Show Me the Money: Using Compensation Structures to Promote Compliance

Recent guidance from the US Department of Justice (DOJ) reflects its continued focus on corporate compensation structures to promote compliance. In the past few months, the DOJ has entered into settlement agreements that provide further insight into how it will evaluate compensation structures when assessing compliance programs.

In September 2022, US Deputy Attorney General (DAG) Lisa Monaco released the Monaco Memo, which introduced revisions to the DOJ’s Corporate Enforcement Policy. These revisions include a focus on the use of compensation structures to promote positive compliance behavior. The Monaco Memo instructs prosecutors to consider whether a corporation’s compensation systems, such as compensation clawback provisions, enable penalties to be levied against current and former employees who engage in or permit misconduct, and whether corporations encourage an ethical corporate culture by rewarding employees and executives who promote compliance within the organization. 

In March 2023, the DOJ’s Criminal Division released a memo describing its pilot program regarding compensation incentives and clawbacks. The program requires companies entering into criminal resolutions with the DOJ to implement compliance-related criteria in their compensation and bonus systems and directs prosecutors to consider fine reductions when companies make efforts to recoup compensation from culpable directors and employees.

In a speech on October 4, 2023, DAG Monaco emphasized that the DOJ is “keenly focused on the role compensation plays in guiding employee behavior.” She further noted that, pursuant to the pilot program, recent resolutions between the DOJ and corporations have reflected the DOJ’s new compensation incentive requirements. For example, the DOJ’s $218 million settlement with chemical company Albemarle Corp. for alleged violations of the Foreign Corrupt Practices Act (FCPA) included a fine reduction of $763,453, the exact total of bonuses Albemarle withheld from sixteen employees suspected of engaging in wrongdoing. In addition, Albemarle received credit pursuant to the DOJ Criminal Division Corporate Enforcement and Voluntary Self-Disclosure Policy for adopting remedial measures such as restructuring compensation incentives so that they were no longer tied to sales amounts. Moving forward, the settlement requires Albemarle to implement incentives, including compensation and bonus criteria, that promote behavior by directors, employees, and agents that complies with Albemarle’s anti-corruption policies.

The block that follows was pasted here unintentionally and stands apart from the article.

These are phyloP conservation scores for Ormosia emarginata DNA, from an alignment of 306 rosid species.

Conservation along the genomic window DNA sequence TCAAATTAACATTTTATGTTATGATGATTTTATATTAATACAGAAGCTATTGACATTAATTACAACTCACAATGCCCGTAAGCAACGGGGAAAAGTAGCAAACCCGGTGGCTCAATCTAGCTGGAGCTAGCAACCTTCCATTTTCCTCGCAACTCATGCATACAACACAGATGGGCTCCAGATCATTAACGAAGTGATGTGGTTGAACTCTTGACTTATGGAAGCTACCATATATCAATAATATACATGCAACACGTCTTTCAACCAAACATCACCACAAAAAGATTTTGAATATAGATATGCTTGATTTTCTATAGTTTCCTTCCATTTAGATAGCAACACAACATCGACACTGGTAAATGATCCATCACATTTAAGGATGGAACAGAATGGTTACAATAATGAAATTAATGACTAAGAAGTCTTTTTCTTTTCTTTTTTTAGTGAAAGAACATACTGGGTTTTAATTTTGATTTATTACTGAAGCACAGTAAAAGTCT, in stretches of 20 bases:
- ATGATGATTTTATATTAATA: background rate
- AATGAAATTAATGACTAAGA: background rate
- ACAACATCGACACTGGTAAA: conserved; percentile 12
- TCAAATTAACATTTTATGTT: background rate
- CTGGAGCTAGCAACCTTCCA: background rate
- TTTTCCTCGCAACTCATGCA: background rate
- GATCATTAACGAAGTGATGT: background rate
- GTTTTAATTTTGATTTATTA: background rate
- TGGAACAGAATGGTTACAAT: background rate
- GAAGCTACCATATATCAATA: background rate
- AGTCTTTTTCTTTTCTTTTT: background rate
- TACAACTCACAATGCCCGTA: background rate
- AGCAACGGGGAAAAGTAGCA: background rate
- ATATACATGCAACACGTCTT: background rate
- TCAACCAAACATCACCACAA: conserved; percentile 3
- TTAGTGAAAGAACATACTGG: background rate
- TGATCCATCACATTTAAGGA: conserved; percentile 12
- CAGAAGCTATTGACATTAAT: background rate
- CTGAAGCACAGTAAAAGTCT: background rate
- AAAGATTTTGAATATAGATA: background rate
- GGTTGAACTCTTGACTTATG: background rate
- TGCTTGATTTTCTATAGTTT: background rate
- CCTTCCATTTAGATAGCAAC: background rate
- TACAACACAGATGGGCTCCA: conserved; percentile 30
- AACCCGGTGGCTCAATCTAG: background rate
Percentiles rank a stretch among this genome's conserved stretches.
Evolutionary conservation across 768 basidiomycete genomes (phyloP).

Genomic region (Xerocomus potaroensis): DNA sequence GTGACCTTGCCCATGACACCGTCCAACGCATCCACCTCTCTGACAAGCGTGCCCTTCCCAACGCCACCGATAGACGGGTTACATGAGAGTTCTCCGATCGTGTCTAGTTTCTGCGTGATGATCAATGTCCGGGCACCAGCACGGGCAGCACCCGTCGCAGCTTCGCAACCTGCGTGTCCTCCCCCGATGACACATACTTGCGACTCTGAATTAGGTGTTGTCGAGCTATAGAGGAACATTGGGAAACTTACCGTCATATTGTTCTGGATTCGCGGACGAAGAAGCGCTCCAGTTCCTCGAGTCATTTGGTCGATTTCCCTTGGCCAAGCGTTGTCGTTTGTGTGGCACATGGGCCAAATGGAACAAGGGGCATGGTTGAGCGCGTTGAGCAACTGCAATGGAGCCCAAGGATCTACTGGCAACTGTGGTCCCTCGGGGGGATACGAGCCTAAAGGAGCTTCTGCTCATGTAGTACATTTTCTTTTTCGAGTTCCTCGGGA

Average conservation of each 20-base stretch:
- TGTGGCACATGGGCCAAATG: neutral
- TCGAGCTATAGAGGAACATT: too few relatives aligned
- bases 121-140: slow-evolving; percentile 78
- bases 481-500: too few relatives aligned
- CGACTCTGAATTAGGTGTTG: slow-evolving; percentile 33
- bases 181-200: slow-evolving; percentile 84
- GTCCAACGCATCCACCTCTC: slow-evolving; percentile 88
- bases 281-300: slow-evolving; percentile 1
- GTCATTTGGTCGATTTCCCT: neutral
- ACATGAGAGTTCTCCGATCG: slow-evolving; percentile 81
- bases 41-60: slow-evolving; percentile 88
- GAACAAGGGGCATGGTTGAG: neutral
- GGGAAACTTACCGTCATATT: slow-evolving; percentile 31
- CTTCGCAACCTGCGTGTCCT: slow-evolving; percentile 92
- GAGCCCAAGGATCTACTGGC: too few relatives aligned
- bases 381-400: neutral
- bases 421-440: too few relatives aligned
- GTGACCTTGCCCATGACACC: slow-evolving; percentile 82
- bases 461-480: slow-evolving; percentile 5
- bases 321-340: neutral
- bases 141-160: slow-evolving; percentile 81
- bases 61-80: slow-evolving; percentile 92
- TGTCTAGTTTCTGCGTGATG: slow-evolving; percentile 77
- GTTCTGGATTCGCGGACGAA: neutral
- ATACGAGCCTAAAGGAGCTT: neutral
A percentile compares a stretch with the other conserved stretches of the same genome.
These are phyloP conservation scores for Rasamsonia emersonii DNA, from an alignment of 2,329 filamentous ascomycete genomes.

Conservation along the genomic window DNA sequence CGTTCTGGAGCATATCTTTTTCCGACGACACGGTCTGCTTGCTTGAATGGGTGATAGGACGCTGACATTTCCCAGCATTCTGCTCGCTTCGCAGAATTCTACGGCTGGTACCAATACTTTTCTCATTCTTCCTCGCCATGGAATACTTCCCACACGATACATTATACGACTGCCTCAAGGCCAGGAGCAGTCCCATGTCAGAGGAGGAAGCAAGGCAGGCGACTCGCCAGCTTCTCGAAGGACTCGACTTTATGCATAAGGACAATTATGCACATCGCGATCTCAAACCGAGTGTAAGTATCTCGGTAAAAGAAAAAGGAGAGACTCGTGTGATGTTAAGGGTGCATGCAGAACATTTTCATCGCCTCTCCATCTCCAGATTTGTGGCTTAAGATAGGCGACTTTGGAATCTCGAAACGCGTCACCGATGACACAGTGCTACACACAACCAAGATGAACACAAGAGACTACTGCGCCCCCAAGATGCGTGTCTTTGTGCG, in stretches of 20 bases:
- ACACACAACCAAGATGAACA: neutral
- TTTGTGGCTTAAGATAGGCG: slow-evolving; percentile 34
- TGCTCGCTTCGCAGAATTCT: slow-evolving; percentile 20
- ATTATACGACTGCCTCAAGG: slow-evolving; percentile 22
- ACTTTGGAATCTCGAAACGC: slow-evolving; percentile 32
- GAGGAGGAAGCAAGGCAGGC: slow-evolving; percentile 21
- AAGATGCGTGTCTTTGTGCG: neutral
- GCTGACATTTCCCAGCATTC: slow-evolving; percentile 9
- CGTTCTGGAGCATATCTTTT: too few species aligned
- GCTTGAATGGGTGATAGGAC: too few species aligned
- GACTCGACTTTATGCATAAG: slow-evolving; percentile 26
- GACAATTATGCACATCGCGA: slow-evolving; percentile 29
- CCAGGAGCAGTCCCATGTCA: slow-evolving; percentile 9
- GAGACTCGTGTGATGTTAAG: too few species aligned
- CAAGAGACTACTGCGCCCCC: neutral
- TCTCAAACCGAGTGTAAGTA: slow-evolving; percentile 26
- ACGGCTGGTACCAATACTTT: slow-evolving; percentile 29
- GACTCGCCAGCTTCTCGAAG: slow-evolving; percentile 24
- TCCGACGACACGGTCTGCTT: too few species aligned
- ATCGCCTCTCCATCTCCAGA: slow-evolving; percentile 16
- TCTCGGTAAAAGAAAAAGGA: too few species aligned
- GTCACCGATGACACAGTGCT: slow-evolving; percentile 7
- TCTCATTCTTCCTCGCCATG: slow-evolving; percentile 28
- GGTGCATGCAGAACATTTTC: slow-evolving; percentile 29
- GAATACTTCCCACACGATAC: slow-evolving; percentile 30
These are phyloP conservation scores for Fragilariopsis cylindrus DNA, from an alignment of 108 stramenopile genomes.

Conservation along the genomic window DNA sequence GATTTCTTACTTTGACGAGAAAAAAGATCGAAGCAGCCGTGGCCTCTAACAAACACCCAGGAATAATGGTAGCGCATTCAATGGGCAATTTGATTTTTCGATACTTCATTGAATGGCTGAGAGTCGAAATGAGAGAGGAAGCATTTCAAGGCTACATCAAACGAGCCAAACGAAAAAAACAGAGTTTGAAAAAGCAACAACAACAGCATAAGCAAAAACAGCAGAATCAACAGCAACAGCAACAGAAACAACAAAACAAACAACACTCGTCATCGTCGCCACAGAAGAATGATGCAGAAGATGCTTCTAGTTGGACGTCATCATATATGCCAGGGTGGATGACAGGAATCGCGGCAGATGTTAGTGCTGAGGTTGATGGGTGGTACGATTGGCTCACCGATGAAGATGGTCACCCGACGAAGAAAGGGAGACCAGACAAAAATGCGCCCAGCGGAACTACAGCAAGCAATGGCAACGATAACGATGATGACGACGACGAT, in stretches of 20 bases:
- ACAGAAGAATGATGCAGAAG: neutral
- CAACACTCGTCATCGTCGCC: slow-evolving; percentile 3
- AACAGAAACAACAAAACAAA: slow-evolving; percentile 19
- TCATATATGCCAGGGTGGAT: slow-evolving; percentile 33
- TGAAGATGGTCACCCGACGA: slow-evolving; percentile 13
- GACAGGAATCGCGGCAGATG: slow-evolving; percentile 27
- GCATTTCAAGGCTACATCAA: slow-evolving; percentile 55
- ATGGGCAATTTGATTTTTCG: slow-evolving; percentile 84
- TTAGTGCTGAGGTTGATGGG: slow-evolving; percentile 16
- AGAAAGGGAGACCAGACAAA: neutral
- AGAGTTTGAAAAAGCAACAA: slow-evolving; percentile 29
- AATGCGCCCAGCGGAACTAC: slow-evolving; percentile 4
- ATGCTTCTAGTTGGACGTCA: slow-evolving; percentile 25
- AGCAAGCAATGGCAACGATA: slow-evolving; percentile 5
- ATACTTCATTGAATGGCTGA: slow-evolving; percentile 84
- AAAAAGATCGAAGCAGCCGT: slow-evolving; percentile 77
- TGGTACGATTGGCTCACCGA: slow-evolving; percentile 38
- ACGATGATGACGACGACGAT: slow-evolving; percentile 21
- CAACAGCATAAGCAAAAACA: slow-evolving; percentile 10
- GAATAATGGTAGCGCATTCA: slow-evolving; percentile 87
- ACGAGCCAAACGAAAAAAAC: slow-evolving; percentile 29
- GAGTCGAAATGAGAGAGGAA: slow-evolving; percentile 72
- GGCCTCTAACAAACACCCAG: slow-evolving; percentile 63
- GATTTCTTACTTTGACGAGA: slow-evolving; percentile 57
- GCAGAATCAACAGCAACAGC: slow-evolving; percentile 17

Similarly, the DOJ’s deferred prosecution agreement (DPA) with Colombian financial services institution Corporación Financiera Colombiana S.A. (Corficolombiana) to resolve alleged FCPA violations requires the company to implement tools designed to incentivize positive compliance behavior. Specifically, the DPA requires Corficolombiana to enhance its compensation and bonus systems to include compliance-related criteria.

The resolutions with Albemarle and Corficolombiana illustrate what businesses should anticipate as the DOJ implements its guidance concerning compensation structures. The Albemarle resolution, in particular, indicates that the DOJ expects companies to levy serious financial penalties against wrongdoers if they hope to receive cooperation credit. Companies need to assess whether they have sufficient compensation structures to incentivize adherence to their anti-corruption policies and procedures. In doing so, they should consider not only guidance from the DOJ, but also recent enforcement actions, which provide practical information on how the government will evaluate companies. 

DAG Monaco’s October 4 speech can be found here.


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